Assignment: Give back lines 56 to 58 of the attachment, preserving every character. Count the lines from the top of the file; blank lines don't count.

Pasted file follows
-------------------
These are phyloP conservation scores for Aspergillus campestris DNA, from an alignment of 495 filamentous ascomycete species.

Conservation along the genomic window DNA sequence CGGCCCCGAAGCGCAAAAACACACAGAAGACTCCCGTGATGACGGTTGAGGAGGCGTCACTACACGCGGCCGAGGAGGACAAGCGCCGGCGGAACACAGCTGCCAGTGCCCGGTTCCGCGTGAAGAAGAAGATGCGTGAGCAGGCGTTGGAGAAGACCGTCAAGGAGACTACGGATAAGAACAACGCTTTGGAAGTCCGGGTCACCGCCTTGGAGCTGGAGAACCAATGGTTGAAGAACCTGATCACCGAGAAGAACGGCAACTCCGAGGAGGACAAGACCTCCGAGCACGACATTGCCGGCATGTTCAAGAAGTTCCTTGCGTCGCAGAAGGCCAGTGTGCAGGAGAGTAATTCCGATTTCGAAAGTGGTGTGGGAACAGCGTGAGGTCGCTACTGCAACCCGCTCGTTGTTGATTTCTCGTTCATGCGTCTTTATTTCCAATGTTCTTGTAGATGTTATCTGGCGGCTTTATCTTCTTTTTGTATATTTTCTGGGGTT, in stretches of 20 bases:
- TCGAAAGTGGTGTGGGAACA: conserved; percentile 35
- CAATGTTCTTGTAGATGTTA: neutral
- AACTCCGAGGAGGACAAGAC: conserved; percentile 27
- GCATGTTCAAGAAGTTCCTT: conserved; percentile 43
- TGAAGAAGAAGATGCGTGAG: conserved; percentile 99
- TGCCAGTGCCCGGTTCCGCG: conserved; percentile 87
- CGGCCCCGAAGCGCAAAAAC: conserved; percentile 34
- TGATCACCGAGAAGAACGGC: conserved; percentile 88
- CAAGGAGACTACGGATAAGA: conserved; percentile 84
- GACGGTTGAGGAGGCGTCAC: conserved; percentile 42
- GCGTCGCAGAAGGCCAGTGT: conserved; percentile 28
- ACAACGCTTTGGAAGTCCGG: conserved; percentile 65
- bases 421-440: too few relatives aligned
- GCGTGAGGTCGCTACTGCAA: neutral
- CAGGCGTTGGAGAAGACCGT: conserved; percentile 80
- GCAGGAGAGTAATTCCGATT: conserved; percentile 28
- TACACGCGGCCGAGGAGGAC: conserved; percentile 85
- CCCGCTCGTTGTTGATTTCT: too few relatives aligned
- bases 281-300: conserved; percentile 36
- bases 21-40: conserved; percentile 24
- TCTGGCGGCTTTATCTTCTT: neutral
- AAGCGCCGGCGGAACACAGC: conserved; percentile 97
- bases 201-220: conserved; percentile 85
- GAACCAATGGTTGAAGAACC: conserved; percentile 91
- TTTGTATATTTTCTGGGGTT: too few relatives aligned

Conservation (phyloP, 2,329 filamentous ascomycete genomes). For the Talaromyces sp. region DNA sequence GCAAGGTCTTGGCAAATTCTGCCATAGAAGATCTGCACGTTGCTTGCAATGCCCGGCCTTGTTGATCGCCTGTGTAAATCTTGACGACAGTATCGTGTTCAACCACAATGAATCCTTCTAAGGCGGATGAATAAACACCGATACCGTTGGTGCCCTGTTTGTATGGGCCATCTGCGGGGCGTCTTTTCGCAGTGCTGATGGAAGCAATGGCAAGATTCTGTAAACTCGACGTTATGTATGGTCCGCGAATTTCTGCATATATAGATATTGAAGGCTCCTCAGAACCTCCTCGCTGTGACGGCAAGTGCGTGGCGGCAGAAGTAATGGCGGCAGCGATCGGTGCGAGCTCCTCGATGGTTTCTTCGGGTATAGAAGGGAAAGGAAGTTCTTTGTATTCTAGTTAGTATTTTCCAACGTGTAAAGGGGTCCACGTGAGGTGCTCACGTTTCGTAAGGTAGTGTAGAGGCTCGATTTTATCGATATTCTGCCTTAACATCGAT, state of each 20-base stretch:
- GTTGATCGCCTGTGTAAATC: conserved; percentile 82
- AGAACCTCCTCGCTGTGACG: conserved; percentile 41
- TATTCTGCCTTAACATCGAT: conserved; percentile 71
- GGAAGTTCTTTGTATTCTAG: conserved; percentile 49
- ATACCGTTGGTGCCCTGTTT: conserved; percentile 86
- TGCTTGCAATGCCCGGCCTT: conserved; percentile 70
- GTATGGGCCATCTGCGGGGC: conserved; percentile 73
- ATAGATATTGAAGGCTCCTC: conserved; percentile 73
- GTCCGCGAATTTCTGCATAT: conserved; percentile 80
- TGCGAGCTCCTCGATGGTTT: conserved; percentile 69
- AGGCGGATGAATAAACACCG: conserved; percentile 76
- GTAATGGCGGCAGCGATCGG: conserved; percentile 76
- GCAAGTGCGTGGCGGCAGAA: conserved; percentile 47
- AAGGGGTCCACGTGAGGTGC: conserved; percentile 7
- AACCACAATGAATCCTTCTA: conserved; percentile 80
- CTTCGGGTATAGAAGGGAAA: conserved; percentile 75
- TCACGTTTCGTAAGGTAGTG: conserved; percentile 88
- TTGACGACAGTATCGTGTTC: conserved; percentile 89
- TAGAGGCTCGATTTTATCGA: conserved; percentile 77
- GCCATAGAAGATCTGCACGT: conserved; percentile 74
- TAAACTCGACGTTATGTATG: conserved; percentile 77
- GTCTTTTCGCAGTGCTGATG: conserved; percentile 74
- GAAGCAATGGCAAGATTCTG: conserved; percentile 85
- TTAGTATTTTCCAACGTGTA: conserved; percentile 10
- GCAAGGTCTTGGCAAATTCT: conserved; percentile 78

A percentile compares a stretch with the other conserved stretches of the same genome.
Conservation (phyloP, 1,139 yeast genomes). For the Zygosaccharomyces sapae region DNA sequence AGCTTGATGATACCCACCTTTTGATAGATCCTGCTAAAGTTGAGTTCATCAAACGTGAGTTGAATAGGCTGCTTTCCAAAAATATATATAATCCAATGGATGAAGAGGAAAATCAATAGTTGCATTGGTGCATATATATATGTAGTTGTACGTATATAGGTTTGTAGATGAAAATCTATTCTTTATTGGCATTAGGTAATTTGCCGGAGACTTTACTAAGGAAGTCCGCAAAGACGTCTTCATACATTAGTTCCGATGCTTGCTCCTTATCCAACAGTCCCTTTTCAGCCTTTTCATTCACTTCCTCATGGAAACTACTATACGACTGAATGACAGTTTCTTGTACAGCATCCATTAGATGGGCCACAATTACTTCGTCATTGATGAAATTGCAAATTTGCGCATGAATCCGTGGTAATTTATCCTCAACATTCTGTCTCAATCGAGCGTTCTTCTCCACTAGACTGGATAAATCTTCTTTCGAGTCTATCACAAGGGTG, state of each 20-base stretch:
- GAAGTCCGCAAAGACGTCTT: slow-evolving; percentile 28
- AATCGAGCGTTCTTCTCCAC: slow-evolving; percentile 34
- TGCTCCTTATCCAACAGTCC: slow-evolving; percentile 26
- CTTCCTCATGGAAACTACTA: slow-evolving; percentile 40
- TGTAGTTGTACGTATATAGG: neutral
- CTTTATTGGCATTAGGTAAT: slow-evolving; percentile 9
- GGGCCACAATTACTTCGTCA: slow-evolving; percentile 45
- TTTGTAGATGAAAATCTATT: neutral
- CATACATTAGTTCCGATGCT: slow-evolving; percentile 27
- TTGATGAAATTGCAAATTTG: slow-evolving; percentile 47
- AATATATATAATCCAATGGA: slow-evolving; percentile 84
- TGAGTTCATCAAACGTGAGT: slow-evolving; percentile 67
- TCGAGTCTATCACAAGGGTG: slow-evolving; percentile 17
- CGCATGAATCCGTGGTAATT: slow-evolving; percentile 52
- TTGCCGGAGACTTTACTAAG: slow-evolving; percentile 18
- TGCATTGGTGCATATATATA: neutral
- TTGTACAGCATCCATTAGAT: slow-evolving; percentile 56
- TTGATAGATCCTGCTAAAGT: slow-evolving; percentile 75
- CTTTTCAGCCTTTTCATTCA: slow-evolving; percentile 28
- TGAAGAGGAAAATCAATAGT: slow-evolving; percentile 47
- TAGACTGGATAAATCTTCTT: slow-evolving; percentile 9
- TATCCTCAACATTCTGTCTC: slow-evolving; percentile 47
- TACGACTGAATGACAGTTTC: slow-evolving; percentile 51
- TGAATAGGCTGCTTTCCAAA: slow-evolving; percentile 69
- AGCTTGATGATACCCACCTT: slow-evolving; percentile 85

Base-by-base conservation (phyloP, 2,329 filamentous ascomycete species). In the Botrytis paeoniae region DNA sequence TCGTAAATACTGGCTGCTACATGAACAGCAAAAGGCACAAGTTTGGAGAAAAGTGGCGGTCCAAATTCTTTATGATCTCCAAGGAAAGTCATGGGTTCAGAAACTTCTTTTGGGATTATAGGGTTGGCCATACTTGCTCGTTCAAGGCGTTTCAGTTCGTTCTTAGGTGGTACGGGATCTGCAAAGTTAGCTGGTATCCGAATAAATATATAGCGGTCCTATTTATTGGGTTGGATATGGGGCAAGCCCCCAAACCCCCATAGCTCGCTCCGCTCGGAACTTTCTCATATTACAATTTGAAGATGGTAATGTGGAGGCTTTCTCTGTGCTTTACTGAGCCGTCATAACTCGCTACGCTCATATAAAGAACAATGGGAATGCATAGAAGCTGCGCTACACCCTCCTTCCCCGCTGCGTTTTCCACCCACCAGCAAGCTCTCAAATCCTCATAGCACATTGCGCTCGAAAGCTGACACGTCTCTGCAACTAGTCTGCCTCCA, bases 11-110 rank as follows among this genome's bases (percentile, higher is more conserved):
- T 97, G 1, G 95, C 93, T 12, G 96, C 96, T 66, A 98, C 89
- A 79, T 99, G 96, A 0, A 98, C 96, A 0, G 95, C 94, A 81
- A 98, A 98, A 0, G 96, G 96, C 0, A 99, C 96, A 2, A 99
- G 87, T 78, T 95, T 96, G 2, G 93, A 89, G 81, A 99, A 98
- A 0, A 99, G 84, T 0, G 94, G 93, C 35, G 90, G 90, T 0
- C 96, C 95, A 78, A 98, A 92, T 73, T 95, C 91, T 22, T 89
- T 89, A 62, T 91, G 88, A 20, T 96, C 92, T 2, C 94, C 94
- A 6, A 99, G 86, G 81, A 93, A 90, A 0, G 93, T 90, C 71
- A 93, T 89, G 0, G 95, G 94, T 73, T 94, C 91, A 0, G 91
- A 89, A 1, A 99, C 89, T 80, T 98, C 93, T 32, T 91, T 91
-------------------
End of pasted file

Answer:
- GAAGTCCGCAAAGACGTCTT: slow-evolving; percentile 28
- AATCGAGCGTTCTTCTCCAC: slow-evolving; percentile 34
- TGCTCCTTATCCAACAGTCC: slow-evolving; percentile 26